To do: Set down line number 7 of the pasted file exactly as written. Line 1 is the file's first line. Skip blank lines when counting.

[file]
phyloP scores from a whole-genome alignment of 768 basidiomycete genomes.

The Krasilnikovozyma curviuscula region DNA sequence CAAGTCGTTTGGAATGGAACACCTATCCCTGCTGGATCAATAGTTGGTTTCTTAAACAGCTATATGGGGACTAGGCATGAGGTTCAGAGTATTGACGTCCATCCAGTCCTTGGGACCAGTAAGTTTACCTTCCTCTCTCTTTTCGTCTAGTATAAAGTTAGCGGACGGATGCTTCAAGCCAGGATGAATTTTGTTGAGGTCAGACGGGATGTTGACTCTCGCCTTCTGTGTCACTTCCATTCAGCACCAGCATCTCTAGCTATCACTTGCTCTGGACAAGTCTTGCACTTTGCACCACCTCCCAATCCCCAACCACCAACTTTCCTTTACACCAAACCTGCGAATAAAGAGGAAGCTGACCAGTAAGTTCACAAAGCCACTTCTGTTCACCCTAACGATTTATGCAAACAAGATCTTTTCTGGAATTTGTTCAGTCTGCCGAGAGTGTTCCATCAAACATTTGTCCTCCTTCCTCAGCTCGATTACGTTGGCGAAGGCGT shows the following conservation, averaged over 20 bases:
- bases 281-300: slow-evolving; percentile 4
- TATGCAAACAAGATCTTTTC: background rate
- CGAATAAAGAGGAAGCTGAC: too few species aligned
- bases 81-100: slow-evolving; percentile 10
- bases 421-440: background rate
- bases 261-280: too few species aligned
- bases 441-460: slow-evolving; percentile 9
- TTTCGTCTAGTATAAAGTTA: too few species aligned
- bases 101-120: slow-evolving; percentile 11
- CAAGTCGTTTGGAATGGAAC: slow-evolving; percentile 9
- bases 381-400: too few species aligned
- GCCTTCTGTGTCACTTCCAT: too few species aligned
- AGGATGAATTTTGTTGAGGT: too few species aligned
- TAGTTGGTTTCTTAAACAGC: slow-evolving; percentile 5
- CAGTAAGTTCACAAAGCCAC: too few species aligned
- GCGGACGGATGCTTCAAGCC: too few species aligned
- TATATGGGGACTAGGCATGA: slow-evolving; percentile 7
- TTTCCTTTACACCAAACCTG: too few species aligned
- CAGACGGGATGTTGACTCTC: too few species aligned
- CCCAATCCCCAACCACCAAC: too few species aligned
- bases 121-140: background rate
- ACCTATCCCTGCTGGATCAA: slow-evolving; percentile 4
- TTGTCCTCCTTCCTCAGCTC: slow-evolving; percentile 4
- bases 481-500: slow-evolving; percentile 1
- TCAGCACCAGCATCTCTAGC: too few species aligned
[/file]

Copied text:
- bases 421-440: background rate